"Little Geech: A Shrimper's Story" recounts a single lifetime in Beaufort, but it seems to cross the bar into a different era.
H.H. "Bubba" Von Harten Jr. was born 81 years ago on Lady's Island. His new book describes a day when people lived on what they could pull from the water, build, repair, recycle or barter. They had to have many skills, none dependent on electronics.
Von Harten went into commercial shrimping because that's what his father did.
"He lived on the water and for the water, I guess," Von Harten said of his old man, "Captain Geech."
The Von Hartens seemed to have saltwater in their veins since migrating to Beaufort generations ago, and everybody kept telling Bubba, also known as Little Geech, that he ought to write a book.
"So I did," he says in a deep drawl as straightforward as his new book.
He wanted to record the people and stories for this family. He and his wife's four college-educated children and their children need to know about a childhood when Von Harten was embarrassed to tell a storekeeper he'd pay him when his daddy caught some fish. They need to know that Captain Geech's first shrimp boat was run by an engine he pulled from a sunken boat with calloused hands. They need to know how they built up a large fleet that chased shrimp in Texas, South America and Key West, where they were so plentiful the sea looked like a lit city at night as winches pulled up nets full of "Pink Gold."
"We were like a bunch of tomato pickers," Bubba told me. "We had to move every few months to where the shrimp were to make boat payments."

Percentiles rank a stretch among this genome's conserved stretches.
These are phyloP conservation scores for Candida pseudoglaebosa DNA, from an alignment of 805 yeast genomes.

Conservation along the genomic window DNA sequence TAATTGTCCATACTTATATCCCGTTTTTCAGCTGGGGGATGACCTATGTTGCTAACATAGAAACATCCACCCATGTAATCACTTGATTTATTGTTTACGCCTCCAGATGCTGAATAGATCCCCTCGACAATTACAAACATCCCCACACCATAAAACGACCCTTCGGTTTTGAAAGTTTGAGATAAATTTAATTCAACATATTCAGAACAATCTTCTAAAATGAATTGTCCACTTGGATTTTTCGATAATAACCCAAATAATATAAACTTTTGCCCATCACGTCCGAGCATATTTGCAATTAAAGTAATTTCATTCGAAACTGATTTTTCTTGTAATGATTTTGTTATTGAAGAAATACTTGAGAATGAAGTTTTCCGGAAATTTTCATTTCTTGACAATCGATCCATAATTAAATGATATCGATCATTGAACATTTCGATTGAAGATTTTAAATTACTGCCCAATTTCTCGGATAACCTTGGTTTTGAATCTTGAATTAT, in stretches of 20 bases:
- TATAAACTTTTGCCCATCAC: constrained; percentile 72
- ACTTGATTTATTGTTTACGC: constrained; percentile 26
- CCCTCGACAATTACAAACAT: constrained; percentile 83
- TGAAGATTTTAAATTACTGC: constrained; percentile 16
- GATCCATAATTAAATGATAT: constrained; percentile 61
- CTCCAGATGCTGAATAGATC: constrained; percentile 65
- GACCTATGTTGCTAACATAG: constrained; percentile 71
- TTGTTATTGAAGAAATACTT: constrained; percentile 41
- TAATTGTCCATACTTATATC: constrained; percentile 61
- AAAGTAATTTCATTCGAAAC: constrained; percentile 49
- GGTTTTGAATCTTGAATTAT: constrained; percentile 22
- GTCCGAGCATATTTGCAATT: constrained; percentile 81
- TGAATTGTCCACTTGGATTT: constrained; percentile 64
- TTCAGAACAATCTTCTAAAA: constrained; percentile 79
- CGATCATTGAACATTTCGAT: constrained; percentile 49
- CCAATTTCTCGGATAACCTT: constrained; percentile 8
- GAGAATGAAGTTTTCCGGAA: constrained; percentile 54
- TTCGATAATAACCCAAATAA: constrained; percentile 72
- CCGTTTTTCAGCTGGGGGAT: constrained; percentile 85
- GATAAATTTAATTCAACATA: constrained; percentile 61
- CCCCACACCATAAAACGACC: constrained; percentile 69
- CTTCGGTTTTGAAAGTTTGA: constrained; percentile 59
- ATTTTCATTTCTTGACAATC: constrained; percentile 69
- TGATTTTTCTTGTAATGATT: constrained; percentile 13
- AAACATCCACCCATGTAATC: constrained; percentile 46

They went in the Tidal Wave, a trawler named after the old Beaufort High School teams, or the Leonora, the Bertha V., the Vanguard and many more until he and his wife, Pat, anchored upstairs over a fish market he operated for almost 25 years on Lady's Island.
Von Harten's book does more than inform his family. It documents an era of Beaufort's recent history when the waterfront was a place to somehow scrape out a living, not sit in swings by manicured lawns.
Bubba told me he also wanted to show that "a shrimper could be a good all-around citizen, not just a bum, which is how a lot of people saw us." He tells about how he ran for public office, served on professional boards and helped form the Lady's Island Business and Professional Association and Lady's Island volunteer fire department. He's been active at Beaufort's First Presbyterian Church and a longtime board member of the Beaufort County Historical Society. His daughter, Laura, serves on Beaufort County Council.
But his life is marked by the blistering lessons of the sea.
"Anytime you throw that net over, you're subject to not get it back," he said. "You just got to make choices and do the best you can to keep going."
Follow columnist David Lauderdale at twitter.com/ThatsLauderdale.